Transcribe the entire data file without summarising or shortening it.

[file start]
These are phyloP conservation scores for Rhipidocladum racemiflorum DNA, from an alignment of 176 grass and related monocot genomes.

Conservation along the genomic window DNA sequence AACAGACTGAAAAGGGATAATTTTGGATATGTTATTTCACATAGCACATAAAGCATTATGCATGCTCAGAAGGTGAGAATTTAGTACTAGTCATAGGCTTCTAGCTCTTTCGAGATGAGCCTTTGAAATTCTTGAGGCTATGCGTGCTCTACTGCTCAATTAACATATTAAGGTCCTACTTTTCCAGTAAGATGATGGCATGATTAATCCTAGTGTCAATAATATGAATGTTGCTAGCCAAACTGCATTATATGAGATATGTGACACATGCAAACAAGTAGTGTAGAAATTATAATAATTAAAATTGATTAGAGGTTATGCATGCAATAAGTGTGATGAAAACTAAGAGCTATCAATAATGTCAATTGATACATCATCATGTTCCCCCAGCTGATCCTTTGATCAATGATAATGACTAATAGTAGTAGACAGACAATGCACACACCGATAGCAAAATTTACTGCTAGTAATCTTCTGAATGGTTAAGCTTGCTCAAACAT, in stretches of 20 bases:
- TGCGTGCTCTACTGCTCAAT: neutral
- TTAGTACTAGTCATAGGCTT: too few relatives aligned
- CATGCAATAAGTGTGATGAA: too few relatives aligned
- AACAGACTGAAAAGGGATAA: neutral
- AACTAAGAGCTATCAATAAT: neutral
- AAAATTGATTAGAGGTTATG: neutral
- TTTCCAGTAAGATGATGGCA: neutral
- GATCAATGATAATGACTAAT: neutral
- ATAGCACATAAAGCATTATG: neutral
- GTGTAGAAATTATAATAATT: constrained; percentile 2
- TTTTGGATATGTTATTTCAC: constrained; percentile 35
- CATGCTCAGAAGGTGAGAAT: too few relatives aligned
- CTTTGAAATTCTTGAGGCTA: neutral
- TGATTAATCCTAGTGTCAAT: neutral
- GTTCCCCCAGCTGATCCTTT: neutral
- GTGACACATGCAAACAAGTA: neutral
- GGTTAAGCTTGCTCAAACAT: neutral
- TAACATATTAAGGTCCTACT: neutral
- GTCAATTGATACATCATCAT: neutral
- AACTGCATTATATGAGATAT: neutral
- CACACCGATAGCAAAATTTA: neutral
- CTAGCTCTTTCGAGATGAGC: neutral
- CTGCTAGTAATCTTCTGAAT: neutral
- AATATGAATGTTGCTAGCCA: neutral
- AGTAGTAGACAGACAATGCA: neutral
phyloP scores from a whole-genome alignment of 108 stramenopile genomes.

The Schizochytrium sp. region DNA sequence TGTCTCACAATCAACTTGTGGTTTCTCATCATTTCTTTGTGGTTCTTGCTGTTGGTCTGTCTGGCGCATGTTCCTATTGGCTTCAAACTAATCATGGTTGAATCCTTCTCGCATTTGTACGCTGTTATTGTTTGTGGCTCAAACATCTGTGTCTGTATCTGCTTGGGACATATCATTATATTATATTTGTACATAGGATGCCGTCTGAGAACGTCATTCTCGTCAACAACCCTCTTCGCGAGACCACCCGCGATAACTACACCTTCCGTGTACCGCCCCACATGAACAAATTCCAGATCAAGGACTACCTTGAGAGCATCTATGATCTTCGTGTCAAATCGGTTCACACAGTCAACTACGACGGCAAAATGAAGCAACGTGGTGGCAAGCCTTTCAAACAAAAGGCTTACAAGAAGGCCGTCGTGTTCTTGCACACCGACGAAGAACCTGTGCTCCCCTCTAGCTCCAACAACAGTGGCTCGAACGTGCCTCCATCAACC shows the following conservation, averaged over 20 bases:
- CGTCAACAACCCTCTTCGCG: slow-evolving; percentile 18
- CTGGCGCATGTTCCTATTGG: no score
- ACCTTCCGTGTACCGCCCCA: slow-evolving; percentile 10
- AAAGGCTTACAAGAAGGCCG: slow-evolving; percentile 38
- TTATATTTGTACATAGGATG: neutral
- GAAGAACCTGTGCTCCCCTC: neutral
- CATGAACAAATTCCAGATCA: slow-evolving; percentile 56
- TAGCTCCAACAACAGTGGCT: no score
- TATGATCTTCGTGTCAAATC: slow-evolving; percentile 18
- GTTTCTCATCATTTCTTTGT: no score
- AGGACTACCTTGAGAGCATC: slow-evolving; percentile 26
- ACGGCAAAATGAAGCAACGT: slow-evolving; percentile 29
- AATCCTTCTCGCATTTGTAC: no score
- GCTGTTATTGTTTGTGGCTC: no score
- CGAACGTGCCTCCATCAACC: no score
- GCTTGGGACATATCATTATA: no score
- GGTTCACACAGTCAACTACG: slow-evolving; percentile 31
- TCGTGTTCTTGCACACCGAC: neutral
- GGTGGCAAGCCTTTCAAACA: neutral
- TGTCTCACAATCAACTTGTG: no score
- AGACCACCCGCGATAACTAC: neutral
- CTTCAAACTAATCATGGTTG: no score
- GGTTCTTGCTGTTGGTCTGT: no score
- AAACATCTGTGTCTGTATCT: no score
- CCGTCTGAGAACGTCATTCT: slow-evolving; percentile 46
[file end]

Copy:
These are phyloP conservation scores for Rhipidocladum racemiflorum DNA, from an alignment of 176 grass and related monocot genomes.

Conservation along the genomic window DNA sequence AACAGACTGAAAAGGGATAATTTTGGATATGTTATTTCACATAGCACATAAAGCATTATGCATGCTCAGAAGGTGAGAATTTAGTACTAGTCATAGGCTTCTAGCTCTTTCGAGATGAGCCTTTGAAATTCTTGAGGCTATGCGTGCTCTACTGCTCAATTAACATATTAAGGTCCTACTTTTCCAGTAAGATGATGGCATGATTAATCCTAGTGTCAATAATATGAATGTTGCTAGCCAAACTGCATTATATGAGATATGTGACACATGCAAACAAGTAGTGTAGAAATTATAATAATTAAAATTGATTAGAGGTTATGCATGCAATAAGTGTGATGAAAACTAAGAGCTATCAATAATGTCAATTGATACATCATCATGTTCCCCCAGCTGATCCTTTGATCAATGATAATGACTAATAGTAGTAGACAGACAATGCACACACCGATAGCAAAATTTACTGCTAGTAATCTTCTGAATGGTTAAGCTTGCTCAAACAT, in stretches of 20 bases:
- TGCGTGCTCTACTGCTCAAT: neutral
- TTAGTACTAGTCATAGGCTT: too few relatives aligned
- CATGCAATAAGTGTGATGAA: too few relatives aligned
- AACAGACTGAAAAGGGATAA: neutral
- AACTAAGAGCTATCAATAAT: neutral
- AAAATTGATTAGAGGTTATG: neutral
- TTTCCAGTAAGATGATGGCA: neutral
- GATCAATGATAATGACTAAT: neutral
- ATAGCACATAAAGCATTATG: neutral
- GTGTAGAAATTATAATAATT: constrained; percentile 2
- TTTTGGATATGTTATTTCAC: constrained; percentile 35
- CATGCTCAGAAGGTGAGAAT: too few relatives aligned
- CTTTGAAATTCTTGAGGCTA: neutral
- TGATTAATCCTAGTGTCAAT: neutral
- GTTCCCCCAGCTGATCCTTT: neutral
- GTGACACATGCAAACAAGTA: neutral
- GGTTAAGCTTGCTCAAACAT: neutral
- TAACATATTAAGGTCCTACT: neutral
- GTCAATTGATACATCATCAT: neutral
- AACTGCATTATATGAGATAT: neutral
- CACACCGATAGCAAAATTTA: neutral
- CTAGCTCTTTCGAGATGAGC: neutral
- CTGCTAGTAATCTTCTGAAT: neutral
- AATATGAATGTTGCTAGCCA: neutral
- AGTAGTAGACAGACAATGCA: neutral
phyloP scores from a whole-genome alignment of 108 stramenopile genomes.

The Schizochytrium sp. region DNA sequence TGTCTCACAATCAACTTGTGGTTTCTCATCATTTCTTTGTGGTTCTTGCTGTTGGTCTGTCTGGCGCATGTTCCTATTGGCTTCAAACTAATCATGGTTGAATCCTTCTCGCATTTGTACGCTGTTATTGTTTGTGGCTCAAACATCTGTGTCTGTATCTGCTTGGGACATATCATTATATTATATTTGTACATAGGATGCCGTCTGAGAACGTCATTCTCGTCAACAACCCTCTTCGCGAGACCACCCGCGATAACTACACCTTCCGTGTACCGCCCCACATGAACAAATTCCAGATCAAGGACTACCTTGAGAGCATCTATGATCTTCGTGTCAAATCGGTTCACACAGTCAACTACGACGGCAAAATGAAGCAACGTGGTGGCAAGCCTTTCAAACAAAAGGCTTACAAGAAGGCCGTCGTGTTCTTGCACACCGACGAAGAACCTGTGCTCCCCTCTAGCTCCAACAACAGTGGCTCGAACGTGCCTCCATCAACC shows the following conservation, averaged over 20 bases:
- CGTCAACAACCCTCTTCGCG: slow-evolving; percentile 18
- CTGGCGCATGTTCCTATTGG: no score
- ACCTTCCGTGTACCGCCCCA: slow-evolving; percentile 10
- AAAGGCTTACAAGAAGGCCG: slow-evolving; percentile 38
- TTATATTTGTACATAGGATG: neutral
- GAAGAACCTGTGCTCCCCTC: neutral
- CATGAACAAATTCCAGATCA: slow-evolving; percentile 56
- TAGCTCCAACAACAGTGGCT: no score
- TATGATCTTCGTGTCAAATC: slow-evolving; percentile 18
- GTTTCTCATCATTTCTTTGT: no score
- AGGACTACCTTGAGAGCATC: slow-evolving; percentile 26
- ACGGCAAAATGAAGCAACGT: slow-evolving; percentile 29
- AATCCTTCTCGCATTTGTAC: no score
- GCTGTTATTGTTTGTGGCTC: no score
- CGAACGTGCCTCCATCAACC: no score
- GCTTGGGACATATCATTATA: no score
- GGTTCACACAGTCAACTACG: slow-evolving; percentile 31
- TCGTGTTCTTGCACACCGAC: neutral
- GGTGGCAAGCCTTTCAAACA: neutral
- TGTCTCACAATCAACTTGTG: no score
- AGACCACCCGCGATAACTAC: neutral
- CTTCAAACTAATCATGGTTG: no score
- GGTTCTTGCTGTTGGTCTGT: no score
- AAACATCTGTGTCTGTATCT: no score
- CCGTCTGAGAACGTCATTCT: slow-evolving; percentile 46